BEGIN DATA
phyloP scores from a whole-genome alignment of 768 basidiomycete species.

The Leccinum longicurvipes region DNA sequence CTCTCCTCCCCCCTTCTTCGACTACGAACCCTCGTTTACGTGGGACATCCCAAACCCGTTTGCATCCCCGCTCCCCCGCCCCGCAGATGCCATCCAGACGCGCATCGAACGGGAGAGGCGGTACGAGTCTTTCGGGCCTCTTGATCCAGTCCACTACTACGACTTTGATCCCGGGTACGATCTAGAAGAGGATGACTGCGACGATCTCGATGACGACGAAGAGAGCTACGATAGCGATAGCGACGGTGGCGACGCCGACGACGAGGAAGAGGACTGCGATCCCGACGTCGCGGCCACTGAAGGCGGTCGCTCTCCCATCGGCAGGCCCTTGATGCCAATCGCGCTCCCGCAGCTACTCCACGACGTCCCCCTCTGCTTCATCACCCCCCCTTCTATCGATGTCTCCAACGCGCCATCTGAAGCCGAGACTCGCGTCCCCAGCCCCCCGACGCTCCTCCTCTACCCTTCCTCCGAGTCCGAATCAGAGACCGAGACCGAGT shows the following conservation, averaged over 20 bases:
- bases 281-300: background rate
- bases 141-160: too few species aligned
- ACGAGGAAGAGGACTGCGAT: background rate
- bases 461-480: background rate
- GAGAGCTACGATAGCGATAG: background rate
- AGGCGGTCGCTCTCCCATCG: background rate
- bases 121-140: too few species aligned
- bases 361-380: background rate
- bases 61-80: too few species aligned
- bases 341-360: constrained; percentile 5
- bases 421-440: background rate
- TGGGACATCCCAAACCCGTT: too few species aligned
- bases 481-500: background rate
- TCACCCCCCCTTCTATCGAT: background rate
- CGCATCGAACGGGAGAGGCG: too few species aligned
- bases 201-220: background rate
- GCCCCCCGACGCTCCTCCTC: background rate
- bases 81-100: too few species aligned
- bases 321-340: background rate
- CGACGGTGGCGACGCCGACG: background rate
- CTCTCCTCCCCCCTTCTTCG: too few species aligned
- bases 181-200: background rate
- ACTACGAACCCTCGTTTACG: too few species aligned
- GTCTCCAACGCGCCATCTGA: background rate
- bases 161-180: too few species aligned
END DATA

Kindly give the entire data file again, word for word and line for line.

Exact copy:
phyloP scores from a whole-genome alignment of 768 basidiomycete species.

The Leccinum longicurvipes region DNA sequence CTCTCCTCCCCCCTTCTTCGACTACGAACCCTCGTTTACGTGGGACATCCCAAACCCGTTTGCATCCCCGCTCCCCCGCCCCGCAGATGCCATCCAGACGCGCATCGAACGGGAGAGGCGGTACGAGTCTTTCGGGCCTCTTGATCCAGTCCACTACTACGACTTTGATCCCGGGTACGATCTAGAAGAGGATGACTGCGACGATCTCGATGACGACGAAGAGAGCTACGATAGCGATAGCGACGGTGGCGACGCCGACGACGAGGAAGAGGACTGCGATCCCGACGTCGCGGCCACTGAAGGCGGTCGCTCTCCCATCGGCAGGCCCTTGATGCCAATCGCGCTCCCGCAGCTACTCCACGACGTCCCCCTCTGCTTCATCACCCCCCCTTCTATCGATGTCTCCAACGCGCCATCTGAAGCCGAGACTCGCGTCCCCAGCCCCCCGACGCTCCTCCTCTACCCTTCCTCCGAGTCCGAATCAGAGACCGAGACCGAGT shows the following conservation, averaged over 20 bases:
- bases 281-300: background rate
- bases 141-160: too few species aligned
- ACGAGGAAGAGGACTGCGAT: background rate
- bases 461-480: background rate
- GAGAGCTACGATAGCGATAG: background rate
- AGGCGGTCGCTCTCCCATCG: background rate
- bases 121-140: too few species aligned
- bases 361-380: background rate
- bases 61-80: too few species aligned
- bases 341-360: constrained; percentile 5
- bases 421-440: background rate
- TGGGACATCCCAAACCCGTT: too few species aligned
- bases 481-500: background rate
- TCACCCCCCCTTCTATCGAT: background rate
- CGCATCGAACGGGAGAGGCG: too few species aligned
- bases 201-220: background rate
- GCCCCCCGACGCTCCTCCTC: background rate
- bases 81-100: too few species aligned
- bases 321-340: background rate
- CGACGGTGGCGACGCCGACG: background rate
- CTCTCCTCCCCCCTTCTTCG: too few species aligned
- bases 181-200: background rate
- ACTACGAACCCTCGTTTACG: too few species aligned
- GTCTCCAACGCGCCATCTGA: background rate
- bases 161-180: too few species aligned